Neither a prophet nor a masseur of egos

Customers continue to expect that they can demand specific numbers of piglets, of specific sexes, on specific dates to suit their busy lifestyles.

Let me be simply and robustly clear:

  • I cannot time a litter to be ready for collection on an exact date specified by a customer.
  • I cannot predict the exact farrowing and weaning dates, even if I have seen the boar serving the sow and counted forward 114-115 days from that date.
  • I cannot predict how many piglets will be farrowed.
  • I cannot predict how many piglets will be boars and how many will be gilts.
  • I cannot predict how many piglets, of each sex or in total, will survive to weaning.
  • I cannot predict how many customers on the waiting list will change their minds.
  • I am not a prophet and I cannot force nature to defer to the wants of the modern consumer.

Traditional breed pigs reared on a small scale are not production line items churned out in their thousands and available off the shelf whenever a customer decides they have a want that must be fulfilled—NOW.

Nor are pigs craftsman-made items with a predictable production time that can be fitted to a customer’s hectic and demanding schedule.

Pigs produced on a small scale like ours are subject to a huge number of variables that we can allow for but never control in the same way that a production line is controlled.

Yes, it would be very useful to have a magic sow that will farrow 33 gilts and two boars, have them all survive to 10 weeks old, and have that 10th week expire precisely on Easter Sunday when all 16 waiting customers want them.

Unfortunately, I don’t have that magic sow. Nor a pig boutique with a magic piglet factory churning away behind it. Nor do I have flying pigs for that matter.

I just have a small herd of sweet-natured pedigree Berkshires, that produce litters of varying sizes, on varying dates, with varying rates of survival, and that happen to produce some of the best damned pork there is.

If, as many customers tell me, that is not acceptable then they should go for a product that does meet those consumer wants: commercially produced meat that’s always on the shelf when wanted and has a carefully crafted image to flatter the customer’s ego into believing the product truly is a life-changing experience hygienically sealed in plastic wrap.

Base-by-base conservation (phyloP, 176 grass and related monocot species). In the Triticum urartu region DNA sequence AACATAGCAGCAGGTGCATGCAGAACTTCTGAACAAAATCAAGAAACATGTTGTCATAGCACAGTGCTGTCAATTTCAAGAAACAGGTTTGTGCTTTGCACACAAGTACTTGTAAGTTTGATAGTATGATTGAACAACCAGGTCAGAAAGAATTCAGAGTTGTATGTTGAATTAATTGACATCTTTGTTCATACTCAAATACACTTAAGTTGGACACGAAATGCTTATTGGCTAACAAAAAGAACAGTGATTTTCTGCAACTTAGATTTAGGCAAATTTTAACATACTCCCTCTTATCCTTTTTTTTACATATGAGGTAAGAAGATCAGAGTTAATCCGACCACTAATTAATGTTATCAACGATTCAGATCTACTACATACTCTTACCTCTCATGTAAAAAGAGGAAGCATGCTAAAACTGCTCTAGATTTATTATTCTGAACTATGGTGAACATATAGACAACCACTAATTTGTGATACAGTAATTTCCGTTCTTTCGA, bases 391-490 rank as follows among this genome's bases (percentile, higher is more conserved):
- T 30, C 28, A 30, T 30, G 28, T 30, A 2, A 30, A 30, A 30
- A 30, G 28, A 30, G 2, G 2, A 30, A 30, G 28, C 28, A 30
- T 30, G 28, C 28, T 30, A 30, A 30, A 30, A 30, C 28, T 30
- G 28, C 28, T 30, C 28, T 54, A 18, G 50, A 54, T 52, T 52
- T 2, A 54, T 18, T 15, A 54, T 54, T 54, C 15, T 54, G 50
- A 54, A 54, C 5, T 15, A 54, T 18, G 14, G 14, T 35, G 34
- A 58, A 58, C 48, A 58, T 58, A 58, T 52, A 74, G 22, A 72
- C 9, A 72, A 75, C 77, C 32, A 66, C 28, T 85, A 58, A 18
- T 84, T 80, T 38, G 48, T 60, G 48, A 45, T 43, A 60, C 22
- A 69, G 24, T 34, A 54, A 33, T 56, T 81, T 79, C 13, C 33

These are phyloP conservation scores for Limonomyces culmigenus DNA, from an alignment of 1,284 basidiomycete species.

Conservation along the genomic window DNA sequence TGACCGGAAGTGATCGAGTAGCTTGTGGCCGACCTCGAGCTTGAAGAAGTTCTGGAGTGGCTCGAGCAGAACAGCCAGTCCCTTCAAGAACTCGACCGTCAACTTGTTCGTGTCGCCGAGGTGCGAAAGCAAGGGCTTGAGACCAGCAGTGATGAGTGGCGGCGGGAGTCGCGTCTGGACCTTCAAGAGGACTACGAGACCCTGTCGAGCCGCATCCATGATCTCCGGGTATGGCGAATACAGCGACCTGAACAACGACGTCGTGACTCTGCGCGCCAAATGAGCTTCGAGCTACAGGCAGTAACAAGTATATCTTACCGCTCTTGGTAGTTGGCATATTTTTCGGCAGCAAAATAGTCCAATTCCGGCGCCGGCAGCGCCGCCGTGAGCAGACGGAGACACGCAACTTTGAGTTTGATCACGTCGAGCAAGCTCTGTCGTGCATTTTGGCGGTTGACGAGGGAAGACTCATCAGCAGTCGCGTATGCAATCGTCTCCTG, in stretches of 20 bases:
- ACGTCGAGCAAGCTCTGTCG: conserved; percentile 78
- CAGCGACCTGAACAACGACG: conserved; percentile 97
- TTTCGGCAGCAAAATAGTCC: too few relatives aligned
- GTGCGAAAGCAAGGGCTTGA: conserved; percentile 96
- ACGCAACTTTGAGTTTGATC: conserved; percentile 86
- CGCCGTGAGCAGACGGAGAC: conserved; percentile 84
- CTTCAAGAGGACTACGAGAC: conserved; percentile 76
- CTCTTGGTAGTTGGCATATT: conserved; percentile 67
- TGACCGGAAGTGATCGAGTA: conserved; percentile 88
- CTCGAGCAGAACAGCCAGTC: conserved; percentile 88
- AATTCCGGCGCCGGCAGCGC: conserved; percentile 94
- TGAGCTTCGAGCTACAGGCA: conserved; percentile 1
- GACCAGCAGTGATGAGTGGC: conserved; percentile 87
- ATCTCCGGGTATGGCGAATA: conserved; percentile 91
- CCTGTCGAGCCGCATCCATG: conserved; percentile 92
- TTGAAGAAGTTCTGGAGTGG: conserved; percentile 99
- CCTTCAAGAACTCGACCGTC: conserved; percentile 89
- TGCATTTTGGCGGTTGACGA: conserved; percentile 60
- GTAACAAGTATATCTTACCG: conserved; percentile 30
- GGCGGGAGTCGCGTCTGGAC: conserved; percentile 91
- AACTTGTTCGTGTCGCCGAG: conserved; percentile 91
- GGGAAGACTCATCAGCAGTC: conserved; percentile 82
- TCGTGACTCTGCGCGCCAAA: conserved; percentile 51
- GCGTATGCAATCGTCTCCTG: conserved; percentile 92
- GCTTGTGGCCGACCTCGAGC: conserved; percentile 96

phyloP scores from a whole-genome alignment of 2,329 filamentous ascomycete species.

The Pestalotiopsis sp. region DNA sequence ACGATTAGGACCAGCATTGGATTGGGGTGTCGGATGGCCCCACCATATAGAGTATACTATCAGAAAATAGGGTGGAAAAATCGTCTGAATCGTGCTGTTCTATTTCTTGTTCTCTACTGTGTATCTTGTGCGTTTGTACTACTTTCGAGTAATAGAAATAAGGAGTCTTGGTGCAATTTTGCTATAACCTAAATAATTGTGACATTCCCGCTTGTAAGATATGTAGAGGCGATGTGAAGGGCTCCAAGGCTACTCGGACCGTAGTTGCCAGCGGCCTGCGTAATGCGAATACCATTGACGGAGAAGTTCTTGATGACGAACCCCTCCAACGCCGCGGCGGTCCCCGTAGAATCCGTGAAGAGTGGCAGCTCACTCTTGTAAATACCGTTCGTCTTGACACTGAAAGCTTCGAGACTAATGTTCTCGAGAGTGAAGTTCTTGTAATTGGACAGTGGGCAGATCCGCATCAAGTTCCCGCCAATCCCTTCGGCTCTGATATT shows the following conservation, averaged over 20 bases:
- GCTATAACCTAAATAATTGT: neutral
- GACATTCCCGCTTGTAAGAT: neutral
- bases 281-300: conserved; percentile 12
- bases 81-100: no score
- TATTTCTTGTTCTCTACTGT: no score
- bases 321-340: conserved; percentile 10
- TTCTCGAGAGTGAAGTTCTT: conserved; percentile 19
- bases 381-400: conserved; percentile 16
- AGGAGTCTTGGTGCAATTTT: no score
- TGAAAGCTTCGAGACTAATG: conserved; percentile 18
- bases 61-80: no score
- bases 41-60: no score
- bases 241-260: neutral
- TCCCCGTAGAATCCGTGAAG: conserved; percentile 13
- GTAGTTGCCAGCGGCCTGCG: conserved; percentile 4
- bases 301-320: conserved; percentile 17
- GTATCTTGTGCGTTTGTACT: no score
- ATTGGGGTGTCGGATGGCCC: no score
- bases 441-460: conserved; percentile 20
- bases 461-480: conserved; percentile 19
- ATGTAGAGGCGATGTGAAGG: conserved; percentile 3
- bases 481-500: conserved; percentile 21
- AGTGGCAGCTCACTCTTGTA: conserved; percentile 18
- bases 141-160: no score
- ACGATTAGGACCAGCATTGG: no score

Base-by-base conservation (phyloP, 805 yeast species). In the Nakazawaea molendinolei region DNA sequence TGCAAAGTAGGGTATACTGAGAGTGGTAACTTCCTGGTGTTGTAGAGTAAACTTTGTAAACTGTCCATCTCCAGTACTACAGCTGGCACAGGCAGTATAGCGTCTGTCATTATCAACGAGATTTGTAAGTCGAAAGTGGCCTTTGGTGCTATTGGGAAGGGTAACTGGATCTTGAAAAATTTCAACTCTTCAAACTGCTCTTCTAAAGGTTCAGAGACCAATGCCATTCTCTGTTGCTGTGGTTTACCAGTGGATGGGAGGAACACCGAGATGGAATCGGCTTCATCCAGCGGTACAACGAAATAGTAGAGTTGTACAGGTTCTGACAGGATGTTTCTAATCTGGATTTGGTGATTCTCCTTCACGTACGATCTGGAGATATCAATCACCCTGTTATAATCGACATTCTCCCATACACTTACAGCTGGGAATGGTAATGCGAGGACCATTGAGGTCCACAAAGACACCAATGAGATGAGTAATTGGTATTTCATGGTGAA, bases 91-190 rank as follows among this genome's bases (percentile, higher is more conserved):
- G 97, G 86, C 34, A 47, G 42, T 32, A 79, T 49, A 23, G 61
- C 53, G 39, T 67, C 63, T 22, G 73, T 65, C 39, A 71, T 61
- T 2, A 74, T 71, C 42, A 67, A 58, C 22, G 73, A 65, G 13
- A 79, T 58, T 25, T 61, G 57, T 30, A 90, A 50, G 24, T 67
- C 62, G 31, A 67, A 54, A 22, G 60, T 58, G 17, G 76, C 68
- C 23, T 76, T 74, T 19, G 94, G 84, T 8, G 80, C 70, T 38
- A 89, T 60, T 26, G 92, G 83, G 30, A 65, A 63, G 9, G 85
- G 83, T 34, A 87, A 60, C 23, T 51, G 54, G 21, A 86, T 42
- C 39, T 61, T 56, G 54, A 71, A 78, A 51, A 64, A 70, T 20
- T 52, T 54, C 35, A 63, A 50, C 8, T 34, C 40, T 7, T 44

8 Responses to “Neither a prophet nor a masseur of egos”

  1. How do you feel about handing over your treasured livestock into the hands of people who obviously have no comprehension of the whys and wherefores of farming, which means they probably have little idea of how to properly care for them?

    • Don’t assume it’s only people who know nothing about livestock who have this attitude. One bloke had just finished telling me he’s been working with livestock for 30 years when he told me he wanted a certain number of gilts ready for collection on Easter Sunday. Never mind that I didn’t have a litter farrowed at the right time with the right number of gilts. As he as he was concerned, he was the customer and he was entitled to get what he wanted.

      Almost half the 20 or so people who’ve contacted me in the past fortnight have some prior experience with livestock, ranging from long-term poultry keepers to people who’ve kept a couple of pigs from time to time, to crofters with sheep and cattle, to moderately large-scale livestock farmers. Most of them have the consumer mindset firmly welded in place.

  2. mummys little angel Reply 26 February, 2010 at 07:25

    Have you lost your crystal ball again Stoney? Have you not done your voodoo ritual to predict the future or not gone into ‘dreamtime’ and seen the light?

    Oh dear you must be just a mere humane then and your pigs just pigs that don’t fly.